Dry shoes in the morning? Not yet. It did rain a bit but the river was lower and we can see the river bed again after a couple of months. Vegetation is still exploding but a pink sunrise was a nice start to the morning as we waited to see what migrants would be flying through.
There was a creature in Net 18 as we headed to set Net 21. An early bird? No, a bat. We seem to get a couple of bats this time if year and it is almost always in Net 18 on the edge of a swampy region before the lake.
Susan headed back to the table to get gloves but Andrew dared to use a bird bag to hold the bat as Lynn snipped a couple of net threads to fully release the bat. Most of the time we just open the net and the bat can easily fly free. We released it toward the opposite side of the river and moved along.
Our first bird captured was a Common Yellowthroat, our most numerous species of the day. They are traveling along the river and popping out from the grasses flying back and forth and hitting the nets.
Next up was an Ovenbird, our second most numerous species today.
We also captured two White-eyed Vireos this morning as they increase their migration through the property.
A juvenile Carolina Wren managed to get itself all kind of tangled in Net 6 but we eventually removed and banded it.
Lynn's Nature Time! Lynn began photographing things before the sunlight even hit the lanes and found some interesting finds. She got a great shot of a Wheel bug (Arilus cristatus), also called an Assassin Bug. They use their long snout to impale other insects.
Among the blades of grass, where the pollen is plentiful, a Honey Bee climbed up for some gathering.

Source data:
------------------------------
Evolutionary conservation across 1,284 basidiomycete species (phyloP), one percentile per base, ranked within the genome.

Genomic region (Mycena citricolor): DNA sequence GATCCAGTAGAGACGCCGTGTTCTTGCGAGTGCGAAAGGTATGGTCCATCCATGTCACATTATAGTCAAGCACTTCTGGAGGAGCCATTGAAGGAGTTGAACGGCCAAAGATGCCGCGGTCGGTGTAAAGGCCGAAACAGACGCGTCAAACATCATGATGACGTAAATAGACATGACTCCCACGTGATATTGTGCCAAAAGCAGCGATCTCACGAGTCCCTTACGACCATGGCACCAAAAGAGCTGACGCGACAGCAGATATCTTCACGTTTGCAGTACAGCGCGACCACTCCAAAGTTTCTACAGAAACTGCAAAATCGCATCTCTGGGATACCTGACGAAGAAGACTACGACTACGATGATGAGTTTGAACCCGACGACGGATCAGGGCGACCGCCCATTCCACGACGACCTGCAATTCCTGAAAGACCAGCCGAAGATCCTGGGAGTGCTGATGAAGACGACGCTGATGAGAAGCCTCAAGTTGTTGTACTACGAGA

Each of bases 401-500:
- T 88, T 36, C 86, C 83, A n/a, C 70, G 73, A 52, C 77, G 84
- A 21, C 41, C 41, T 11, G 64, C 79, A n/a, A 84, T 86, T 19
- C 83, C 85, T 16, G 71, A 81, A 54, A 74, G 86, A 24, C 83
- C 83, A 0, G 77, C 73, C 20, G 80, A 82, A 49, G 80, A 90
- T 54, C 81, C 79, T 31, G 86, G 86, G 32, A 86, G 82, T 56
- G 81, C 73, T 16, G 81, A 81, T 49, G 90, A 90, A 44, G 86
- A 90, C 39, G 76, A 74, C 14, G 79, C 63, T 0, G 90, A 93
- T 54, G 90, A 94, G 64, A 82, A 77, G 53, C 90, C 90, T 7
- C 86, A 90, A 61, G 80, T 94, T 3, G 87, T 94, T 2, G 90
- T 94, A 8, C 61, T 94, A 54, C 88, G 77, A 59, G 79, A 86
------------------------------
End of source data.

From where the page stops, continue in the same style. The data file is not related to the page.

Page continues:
We were hearing Brown Thrashers all morning so it was only a matter of time until we caught this beautiful adult.
Back at the table, a sweaty and seed-covered Andrew weighs the next bird.
Yet another Common Yellowthroat and they seem to be returning closer to the table after many years of only being captured closer to the lake.
Our final bird of the morning was a new Northern Cardinal out at Net 17. They were staying in the woods for quite a while but seem to be on the move again now that the youngsters are fledged and more on their own.
We are planning to band all weekend next week as we do every year. The first week of October is historically the peak of migration and we try to get in an extra day when we can. Last year we never had a real peak and it will be up to the weather, as always, but we hope to have a good day. Gray Catbirds should be back and often we start seeing some Buntings arriving early. We shall see!
Next (planned) Banding Days: Saturday and Sunday, October 3rd and 4th.
All nets will be opened by 6:50 A.M.